Department Spotlight: More Than a Bark at Canine Cognition Center

The Duke Canine Cognition Center in the Department of Evolutionary Anthropology is dedicated to the study of dog psychology

Vanessa Woods, left, holds Ernie while Brian Hare carries Kyler. The two puppies are being trained to become assistance dogs.
Vanessa Woods, left, holds Ernie while Brian Hare carries Kyler. The two puppies are being trained to become assistance dogs.

Department: Duke Canine Cognition Center in the Department of Evolutionary Anthropology

History: It was a spur of the moment decision that turned into a lifetime of work for Brian Hare, co-director of the Duke Canine Cognition Center and associate professor in the Department of Evolutionary Anthropology. 

As a student at Emory University in the mid 90s, Hare studied under Michael Tomasello, who is now the James F. Bonk professor in Duke’s Department of Psychology & Neuroscience. One afternoon, Tomasello told Hare about his discovery that chimpanzees didn’t seem to understand pointing gestures.

Hare’s response: “I think my dog can do that, too.”

After studying his family’s lab, Oreo, Hare determined dogs register gestures and social cues like a human hand pointing.

“That big discovery has led to my life’s research,” Hare said.  

Number of employees: 4

What the office does: Since opening in 2009, the Duke Canine Cognition Center has studied the mental capabilities and limitations of dogs.

The center performs its research by inviting dog owners living in the Triangle area to volunteer their pet to play problem-solving games. Nearly 2,000 dogs are in the center’s database and the staff has received requests for people to visit from as far away as California and London.

Kyler, a yellow lab, and Ernie, a black lab, are on loan from Canine Companions for Independence, a California-based organization that trains assistance dogs.“Dogs are part of our family,” Hare said. “People want to understand and learn more about them and connect with them. Our work reveals a lot about what dogs are actually like.”

The center conducts new research about every semester, which generally involves a series of trials for each visiting dog. Previous studies tested dogs’ patience and whether they develop preference for one stranger over another.

Big goal: In March, two puppies arrived at the Duke Canine Cognition Center for a pilot test of a partnership with Canine Companions for Independence, a California-based organization that trains assistance dogs.

The point of the program, called “The Duke Puppy Kindergarten,” is to see if the Duke Canine Cognition Center can identify traits that qualify dogs for a specific service job. At Canine Companions for Independence, dogs are trained for 14 to 18 months to assist people with physical or mental disabilities. Training has a 50 percent pass rate, and if the dogs fail, they are listed for adoption.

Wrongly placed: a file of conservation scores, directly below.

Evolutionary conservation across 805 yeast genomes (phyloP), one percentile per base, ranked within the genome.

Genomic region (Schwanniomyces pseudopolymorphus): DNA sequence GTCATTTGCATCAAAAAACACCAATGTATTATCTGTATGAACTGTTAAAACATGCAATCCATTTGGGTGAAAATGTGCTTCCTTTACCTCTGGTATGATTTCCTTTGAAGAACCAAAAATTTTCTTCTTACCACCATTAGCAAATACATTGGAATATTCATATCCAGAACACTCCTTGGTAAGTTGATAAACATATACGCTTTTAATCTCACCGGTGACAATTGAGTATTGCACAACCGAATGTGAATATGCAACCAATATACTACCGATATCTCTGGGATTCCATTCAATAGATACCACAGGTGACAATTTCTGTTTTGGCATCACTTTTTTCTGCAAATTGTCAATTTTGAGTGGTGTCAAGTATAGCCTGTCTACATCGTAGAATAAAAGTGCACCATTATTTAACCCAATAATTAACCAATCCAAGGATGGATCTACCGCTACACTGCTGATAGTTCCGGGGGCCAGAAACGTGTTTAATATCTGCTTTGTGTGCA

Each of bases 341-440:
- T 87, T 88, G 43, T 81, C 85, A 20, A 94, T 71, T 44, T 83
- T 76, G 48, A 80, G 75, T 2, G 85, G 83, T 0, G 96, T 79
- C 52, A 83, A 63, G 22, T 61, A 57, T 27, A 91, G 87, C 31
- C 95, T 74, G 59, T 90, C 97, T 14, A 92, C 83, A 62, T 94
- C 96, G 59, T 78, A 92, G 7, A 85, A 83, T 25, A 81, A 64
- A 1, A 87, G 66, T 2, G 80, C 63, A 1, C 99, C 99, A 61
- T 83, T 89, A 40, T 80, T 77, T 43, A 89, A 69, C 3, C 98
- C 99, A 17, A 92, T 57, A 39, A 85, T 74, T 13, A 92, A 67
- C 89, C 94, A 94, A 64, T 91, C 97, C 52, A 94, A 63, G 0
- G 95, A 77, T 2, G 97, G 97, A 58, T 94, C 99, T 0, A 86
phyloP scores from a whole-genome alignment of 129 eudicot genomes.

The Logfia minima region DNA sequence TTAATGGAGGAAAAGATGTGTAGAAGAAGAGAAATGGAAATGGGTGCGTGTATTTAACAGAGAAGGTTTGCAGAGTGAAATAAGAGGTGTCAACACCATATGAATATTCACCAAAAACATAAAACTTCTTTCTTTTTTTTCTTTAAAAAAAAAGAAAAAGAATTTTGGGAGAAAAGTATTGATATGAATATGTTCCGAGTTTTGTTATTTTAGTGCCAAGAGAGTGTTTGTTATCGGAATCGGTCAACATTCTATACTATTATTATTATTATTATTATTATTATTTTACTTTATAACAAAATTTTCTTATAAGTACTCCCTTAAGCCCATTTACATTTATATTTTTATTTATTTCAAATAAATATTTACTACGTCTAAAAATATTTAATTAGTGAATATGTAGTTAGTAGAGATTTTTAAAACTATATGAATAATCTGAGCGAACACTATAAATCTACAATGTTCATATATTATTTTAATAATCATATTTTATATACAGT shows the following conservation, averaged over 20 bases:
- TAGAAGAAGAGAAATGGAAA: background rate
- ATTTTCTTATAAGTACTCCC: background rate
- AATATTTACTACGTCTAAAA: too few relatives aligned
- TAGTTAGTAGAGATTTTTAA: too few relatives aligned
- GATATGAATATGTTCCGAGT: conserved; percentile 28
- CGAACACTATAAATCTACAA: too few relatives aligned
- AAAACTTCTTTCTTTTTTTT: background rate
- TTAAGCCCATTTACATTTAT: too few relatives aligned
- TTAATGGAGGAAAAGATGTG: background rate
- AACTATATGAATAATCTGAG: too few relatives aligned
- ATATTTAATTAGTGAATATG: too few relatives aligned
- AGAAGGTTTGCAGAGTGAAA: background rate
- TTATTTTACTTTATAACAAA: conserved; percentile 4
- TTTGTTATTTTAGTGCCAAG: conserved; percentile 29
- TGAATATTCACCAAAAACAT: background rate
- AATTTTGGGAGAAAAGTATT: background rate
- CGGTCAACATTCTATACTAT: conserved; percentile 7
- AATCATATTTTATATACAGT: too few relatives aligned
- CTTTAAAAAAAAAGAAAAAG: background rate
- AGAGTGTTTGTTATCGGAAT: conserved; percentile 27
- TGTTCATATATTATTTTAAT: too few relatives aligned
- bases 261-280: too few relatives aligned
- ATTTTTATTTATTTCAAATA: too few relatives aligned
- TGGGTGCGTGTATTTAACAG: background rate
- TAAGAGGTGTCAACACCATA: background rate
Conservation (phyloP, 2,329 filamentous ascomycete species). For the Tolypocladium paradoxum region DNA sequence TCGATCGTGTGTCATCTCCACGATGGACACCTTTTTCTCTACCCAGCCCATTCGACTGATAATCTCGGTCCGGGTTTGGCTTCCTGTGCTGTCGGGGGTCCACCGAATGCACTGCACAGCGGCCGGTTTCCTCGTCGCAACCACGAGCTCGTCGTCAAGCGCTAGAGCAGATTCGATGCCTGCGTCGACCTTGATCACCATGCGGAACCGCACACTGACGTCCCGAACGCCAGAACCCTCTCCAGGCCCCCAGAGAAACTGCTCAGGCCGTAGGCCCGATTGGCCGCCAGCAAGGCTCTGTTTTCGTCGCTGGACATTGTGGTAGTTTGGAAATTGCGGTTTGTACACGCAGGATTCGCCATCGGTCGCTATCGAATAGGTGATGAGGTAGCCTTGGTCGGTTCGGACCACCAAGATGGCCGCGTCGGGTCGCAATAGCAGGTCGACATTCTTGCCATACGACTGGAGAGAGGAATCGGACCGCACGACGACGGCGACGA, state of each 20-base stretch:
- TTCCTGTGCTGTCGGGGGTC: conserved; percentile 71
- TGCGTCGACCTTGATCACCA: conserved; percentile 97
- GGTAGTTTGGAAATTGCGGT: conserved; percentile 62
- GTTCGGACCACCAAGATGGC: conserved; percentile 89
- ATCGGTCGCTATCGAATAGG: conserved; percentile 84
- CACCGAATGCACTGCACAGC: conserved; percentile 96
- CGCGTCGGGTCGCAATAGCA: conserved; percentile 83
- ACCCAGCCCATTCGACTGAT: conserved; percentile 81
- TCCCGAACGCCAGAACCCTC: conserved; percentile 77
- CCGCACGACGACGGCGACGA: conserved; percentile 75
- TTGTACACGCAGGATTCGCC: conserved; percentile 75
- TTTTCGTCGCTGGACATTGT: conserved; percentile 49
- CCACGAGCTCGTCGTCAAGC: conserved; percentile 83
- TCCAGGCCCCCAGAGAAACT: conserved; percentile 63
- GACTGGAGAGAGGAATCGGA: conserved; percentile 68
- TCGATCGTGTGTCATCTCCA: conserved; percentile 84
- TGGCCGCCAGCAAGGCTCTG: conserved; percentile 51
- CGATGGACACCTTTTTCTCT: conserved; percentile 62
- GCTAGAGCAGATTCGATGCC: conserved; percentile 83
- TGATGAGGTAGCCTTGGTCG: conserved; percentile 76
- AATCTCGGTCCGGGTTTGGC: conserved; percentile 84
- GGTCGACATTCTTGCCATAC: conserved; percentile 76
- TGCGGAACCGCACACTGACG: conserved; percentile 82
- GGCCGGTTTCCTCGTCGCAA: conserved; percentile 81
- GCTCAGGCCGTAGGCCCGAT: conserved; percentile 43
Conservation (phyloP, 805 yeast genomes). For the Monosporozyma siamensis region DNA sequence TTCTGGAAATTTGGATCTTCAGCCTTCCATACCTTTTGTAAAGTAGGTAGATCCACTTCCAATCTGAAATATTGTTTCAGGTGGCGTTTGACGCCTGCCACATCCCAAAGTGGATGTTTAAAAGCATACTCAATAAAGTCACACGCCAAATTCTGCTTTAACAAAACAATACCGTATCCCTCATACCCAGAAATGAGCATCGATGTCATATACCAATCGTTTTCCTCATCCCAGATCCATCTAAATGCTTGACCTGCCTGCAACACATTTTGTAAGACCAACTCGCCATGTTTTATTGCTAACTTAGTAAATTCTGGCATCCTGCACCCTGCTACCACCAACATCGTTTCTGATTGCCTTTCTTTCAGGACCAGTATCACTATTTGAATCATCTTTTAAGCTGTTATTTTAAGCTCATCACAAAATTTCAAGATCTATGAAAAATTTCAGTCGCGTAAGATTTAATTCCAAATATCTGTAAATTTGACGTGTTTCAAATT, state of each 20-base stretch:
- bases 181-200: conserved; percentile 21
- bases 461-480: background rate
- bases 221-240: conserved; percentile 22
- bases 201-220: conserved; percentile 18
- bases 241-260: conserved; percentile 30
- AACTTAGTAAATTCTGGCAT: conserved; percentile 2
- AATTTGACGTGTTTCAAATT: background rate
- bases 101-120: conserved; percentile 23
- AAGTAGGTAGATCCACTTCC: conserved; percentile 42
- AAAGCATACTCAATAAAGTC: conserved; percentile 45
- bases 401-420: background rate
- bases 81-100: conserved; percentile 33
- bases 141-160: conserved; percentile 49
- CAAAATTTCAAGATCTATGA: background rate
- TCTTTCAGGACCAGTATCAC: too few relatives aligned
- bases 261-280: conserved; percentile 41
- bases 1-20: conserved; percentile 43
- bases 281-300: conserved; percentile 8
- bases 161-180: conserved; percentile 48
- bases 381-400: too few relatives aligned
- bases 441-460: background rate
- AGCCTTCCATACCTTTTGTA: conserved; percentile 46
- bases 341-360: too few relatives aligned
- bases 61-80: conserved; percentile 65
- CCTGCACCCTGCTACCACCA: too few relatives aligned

If the pilot for The Duke Puppy Kindergarten is a success, the Duke Canine Cognition Center will host up to 10 puppies this fall.

“It’s not unlike an undergraduate student pursuing a liberal arts education in order to discover who they’re going to be,” Hare said. “A student might not be so successful in economics, but if they majored in English they might be one of the world’s experts.”

What the department can do for you: Anyone can volunteer their dog up to participate in a testing session at the Duke Canine Cognition Center. The only requirements are the dogs must be up to date on rabies and Bordetella vaccines.    

Kyler, a yellow lab, is spending five weeks with the Duke Canine Cognition Center.Once dogs are in the database, the center will contact the owner as needed. Depending on research, dogs may be selected based on age, breed, sex or other traits. Testing sessions typically last 45 to 90 minutes.

One test involves a center staff member offering a treat while standing behind a clear plastic barrier. The staff member then switches between calling the dog in excited and calm voices to see if the dog better maneuvers around the barrier depending on tone.

Another test has two strangers stand side by side, offering treats to a dog, to see if the animal develops preferences for one stranger over another.

“We all want to know what dogs are thinking,” said Vanessa Woods, research scientist for the center. “We try to see into the glimpses of the dog’s brain.”

Significant achievement: Hare is particularly proud of the success of former undergraduate and PhD students who worked at the center.

Emily Bray, ’12, published a study that concluded hyper dogs are more likely to crack under stress while mellow dogs perform tasks better. Evan MacLean, who received his PhD from Duke in 2012, founded the Arizona Canine Cognition Center in 2016. 

Hare is also delighted that 95 percent of the time center staff asks a community member to bring their dog in they receive a yes.

“It’s so rewarding to see how many people enjoy bringing their dogs in,” Hare said. “The only problem is people are sometimes so enthusiastic they show up too early.”